Despite the lack of formal ties, the US has pledged to supply Taiwan with defensive weapons and has stressed any attack by China would cause “grave concern”.
Throughout 2018, China stepped up pressure on international companies, forcing them to list Taiwan as a part of China on their websites and threatening to block them for doing business in China if they failed to comply.
Ms Tsai won a second term in 2020. By that time Hong Kong had seen months of unrest, with protesters demonstrating against the mainland’s increasing influence – a development many in Taiwan were watching closely.
Later that year, China’s implementation of a national security law in Hong Kong was widely seen as yet another sign that Beijing was becoming more assertive in the region.
At the same time, the US has been intensifying its outreach to Taiwan and reassuring Taipei of its continued support. Last September, Washington sent the highest-level state department official in decades to visit the island.
Beijing strongly criticised the meeting, warning the US “not to send any wrong signals to ‘Taiwan independence’ elements to avoid severe damage to China-US relations”. During the controversial visit, China conducted a live-fire military exercise in the waterway that separates the island from the mainland.
This year, President Joe Biden’s administration has said its commitment to Taiwan is “rock solid”.
In the first few days of Mr Biden’s presidency, Taiwan reported a “large incursion” by Chinese warplanes over two days. Then on 12 April, the Taiwanese government said China flew the largest number of military jets into its air defence zone for a year.
In response, US Admiral John Aquilino, head of the Pentagon’s Indo-Pacific command, warned that a Chinese invasion of Taiwan “is much closer to us than most think”.
So who recognises Taiwan?
There is disagreement and confusion about what Taiwan is.
China regards Taiwan as a breakaway province which it has vowed to retake, by force if necessary. But Taiwan’s leaders say it is clearly much more than a province, arguing that it is a sovereign state.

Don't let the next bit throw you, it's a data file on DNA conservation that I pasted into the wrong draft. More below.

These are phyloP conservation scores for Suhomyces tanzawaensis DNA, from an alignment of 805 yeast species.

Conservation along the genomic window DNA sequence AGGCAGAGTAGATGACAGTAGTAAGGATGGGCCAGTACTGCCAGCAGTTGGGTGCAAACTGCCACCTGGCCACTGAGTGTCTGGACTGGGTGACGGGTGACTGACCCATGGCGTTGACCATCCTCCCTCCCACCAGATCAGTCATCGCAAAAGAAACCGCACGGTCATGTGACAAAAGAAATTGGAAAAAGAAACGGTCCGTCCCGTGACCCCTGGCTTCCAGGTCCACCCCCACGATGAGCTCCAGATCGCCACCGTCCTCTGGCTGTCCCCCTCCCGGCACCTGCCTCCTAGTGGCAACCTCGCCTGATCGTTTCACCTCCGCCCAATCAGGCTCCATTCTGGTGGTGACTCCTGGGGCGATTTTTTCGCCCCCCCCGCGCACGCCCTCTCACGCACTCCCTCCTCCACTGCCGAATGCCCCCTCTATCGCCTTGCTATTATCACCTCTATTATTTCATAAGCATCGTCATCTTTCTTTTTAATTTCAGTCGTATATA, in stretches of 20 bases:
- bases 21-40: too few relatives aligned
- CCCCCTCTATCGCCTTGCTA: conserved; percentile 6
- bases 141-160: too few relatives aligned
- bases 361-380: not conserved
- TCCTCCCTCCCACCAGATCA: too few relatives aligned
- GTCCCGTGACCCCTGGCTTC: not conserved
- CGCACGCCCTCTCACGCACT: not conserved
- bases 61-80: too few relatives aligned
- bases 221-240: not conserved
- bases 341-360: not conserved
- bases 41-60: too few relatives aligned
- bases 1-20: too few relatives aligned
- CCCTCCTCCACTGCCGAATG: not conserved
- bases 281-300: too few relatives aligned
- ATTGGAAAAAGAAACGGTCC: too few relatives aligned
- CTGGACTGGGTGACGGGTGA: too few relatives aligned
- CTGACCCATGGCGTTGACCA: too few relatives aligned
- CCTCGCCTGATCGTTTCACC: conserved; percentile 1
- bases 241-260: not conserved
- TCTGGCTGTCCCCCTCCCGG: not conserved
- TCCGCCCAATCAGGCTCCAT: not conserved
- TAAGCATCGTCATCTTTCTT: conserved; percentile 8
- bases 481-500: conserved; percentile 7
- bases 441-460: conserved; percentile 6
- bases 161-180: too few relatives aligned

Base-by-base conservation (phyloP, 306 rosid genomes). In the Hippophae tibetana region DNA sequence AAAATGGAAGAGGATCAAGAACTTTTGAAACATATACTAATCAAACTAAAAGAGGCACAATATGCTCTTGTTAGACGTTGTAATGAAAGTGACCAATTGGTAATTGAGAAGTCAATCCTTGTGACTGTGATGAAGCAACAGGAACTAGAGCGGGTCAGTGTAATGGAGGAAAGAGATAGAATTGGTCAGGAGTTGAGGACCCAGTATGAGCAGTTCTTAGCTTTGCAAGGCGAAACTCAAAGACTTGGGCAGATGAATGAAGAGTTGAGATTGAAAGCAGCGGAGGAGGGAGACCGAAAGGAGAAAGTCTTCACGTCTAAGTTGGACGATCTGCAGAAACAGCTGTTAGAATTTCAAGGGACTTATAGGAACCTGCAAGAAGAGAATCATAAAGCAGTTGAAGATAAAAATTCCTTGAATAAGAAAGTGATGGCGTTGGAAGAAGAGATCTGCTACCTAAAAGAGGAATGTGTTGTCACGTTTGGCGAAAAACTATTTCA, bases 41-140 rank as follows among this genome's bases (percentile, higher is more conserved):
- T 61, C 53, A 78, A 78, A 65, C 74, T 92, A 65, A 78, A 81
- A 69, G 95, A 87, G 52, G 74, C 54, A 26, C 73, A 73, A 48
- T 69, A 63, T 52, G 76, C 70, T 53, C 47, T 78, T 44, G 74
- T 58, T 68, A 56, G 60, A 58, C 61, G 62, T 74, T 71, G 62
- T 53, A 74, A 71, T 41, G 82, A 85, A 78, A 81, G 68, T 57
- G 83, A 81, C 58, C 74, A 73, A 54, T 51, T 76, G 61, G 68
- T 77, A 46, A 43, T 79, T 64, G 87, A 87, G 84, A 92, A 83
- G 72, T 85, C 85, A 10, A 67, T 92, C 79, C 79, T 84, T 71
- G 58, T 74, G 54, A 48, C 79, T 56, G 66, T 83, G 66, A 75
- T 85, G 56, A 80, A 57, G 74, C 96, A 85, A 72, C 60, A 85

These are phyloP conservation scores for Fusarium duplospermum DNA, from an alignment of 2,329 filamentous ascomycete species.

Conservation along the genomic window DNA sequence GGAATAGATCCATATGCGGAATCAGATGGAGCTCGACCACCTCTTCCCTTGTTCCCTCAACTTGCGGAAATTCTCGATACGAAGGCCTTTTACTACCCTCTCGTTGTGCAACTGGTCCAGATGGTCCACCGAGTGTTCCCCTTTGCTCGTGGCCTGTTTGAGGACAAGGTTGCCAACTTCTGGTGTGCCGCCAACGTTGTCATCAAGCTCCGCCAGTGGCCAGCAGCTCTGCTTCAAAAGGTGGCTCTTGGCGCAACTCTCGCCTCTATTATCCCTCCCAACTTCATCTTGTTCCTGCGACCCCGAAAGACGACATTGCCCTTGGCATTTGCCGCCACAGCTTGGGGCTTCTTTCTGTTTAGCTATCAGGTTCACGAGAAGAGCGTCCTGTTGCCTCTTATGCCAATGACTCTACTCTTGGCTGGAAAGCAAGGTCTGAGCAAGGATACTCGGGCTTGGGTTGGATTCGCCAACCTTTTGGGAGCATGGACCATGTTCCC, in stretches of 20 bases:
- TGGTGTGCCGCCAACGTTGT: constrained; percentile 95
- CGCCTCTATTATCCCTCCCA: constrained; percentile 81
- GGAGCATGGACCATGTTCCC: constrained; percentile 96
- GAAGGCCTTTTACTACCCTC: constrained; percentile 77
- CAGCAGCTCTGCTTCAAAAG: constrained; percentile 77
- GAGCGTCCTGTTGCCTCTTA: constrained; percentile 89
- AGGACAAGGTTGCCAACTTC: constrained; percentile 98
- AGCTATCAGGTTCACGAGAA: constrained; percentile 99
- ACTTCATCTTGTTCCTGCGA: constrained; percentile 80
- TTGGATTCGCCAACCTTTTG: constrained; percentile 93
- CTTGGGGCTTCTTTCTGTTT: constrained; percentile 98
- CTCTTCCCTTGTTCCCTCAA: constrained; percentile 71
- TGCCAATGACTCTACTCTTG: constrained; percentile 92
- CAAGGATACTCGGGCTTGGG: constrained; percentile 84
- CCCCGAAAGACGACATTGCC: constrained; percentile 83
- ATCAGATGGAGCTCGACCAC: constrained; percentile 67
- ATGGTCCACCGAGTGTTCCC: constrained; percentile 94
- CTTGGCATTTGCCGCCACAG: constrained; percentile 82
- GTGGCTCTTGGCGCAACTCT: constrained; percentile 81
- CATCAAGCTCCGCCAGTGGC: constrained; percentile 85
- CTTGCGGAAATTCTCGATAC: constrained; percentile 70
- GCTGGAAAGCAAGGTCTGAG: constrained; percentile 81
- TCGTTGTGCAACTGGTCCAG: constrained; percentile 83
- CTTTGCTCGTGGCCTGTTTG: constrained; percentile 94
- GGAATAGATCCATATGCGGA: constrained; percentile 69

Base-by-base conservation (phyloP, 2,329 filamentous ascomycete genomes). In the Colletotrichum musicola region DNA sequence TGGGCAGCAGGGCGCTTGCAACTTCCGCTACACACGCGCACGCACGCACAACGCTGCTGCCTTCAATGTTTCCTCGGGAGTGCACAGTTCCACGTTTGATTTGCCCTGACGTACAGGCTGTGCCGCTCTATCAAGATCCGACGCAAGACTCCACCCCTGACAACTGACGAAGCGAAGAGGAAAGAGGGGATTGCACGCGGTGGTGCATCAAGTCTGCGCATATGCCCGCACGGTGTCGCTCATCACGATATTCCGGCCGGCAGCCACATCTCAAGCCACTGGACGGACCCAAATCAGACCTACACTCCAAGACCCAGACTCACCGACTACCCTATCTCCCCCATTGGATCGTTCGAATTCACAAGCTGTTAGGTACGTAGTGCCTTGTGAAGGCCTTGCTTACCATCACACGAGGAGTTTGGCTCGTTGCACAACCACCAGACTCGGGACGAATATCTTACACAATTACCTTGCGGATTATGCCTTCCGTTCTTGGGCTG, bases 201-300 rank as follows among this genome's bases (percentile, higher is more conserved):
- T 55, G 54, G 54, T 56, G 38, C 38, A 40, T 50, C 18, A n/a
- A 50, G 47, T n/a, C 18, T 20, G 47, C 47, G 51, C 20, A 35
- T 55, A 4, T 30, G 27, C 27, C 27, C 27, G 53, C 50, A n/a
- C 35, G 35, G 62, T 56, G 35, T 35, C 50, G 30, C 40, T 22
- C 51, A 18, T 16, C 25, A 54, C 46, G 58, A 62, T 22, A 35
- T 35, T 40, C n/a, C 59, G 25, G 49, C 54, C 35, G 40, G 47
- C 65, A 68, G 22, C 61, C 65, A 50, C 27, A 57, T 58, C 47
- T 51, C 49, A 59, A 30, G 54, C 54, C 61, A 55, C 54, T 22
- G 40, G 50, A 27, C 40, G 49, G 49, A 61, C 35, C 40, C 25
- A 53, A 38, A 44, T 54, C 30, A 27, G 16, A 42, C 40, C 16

It has its own constitution, democratically-elected leaders, and about 300,000 active troops in its armed forces.
Chiang Kai-shek’s Republic of China (ROC) government, which fled the mainland to Taiwan in 1949, at first claimed to represent the whole of China, which it intended to re-occupy. It held China’s seat on the United Nations Security Council and was recognised by many Western nations as the only Chinese government.
But in 1971, the UN switched diplomatic recognition to Beijing and the ROC government was forced out. Since then the number of countries that recognise the ROC government diplomatically has fallen drastically to about 15.
Given the huge divide between these two positions, most other countries seem happy to accept the current ambiguity, whereby Taiwan has virtually all of the characteristics of an independent state, even if its legal status remains unclear.
How much of an issue is independence in Taiwan?
While political progress has been slow, links between the two peoples and economies have grown sharply. Taiwanese companies have invested about $60bn (£40bn) in China, and up to one million Taiwanese people now live there, many running Taiwanese factories.
Some Taiwanese people worry their economy is now dependent on China. Others believe that closer business ties make Chinese military action less likely, because of the cost to China’s own economy.
A controversial trade agreement sparked the “Sunflower Movement” in 2014, where students and activists occupied Taiwan’s parliament protesting against what they called China’s growing influence over Taiwan.
Officially, the ruling DPP still favours eventual formal independence for Taiwan, while the KMT favours eventual re-unification.
A March 2021 opinion poll commissioned by the Taiwanese government shows that currently the majority of Taiwanese support the DPP government’s approach in “safeguarding national sovereignty”. More and more people also say they feel Taiwanese, rather than Chinese.
In the 2020 election Ms Tsai won a record-breaking 8.2 million votes, that was widely seen as a snub to Beijing.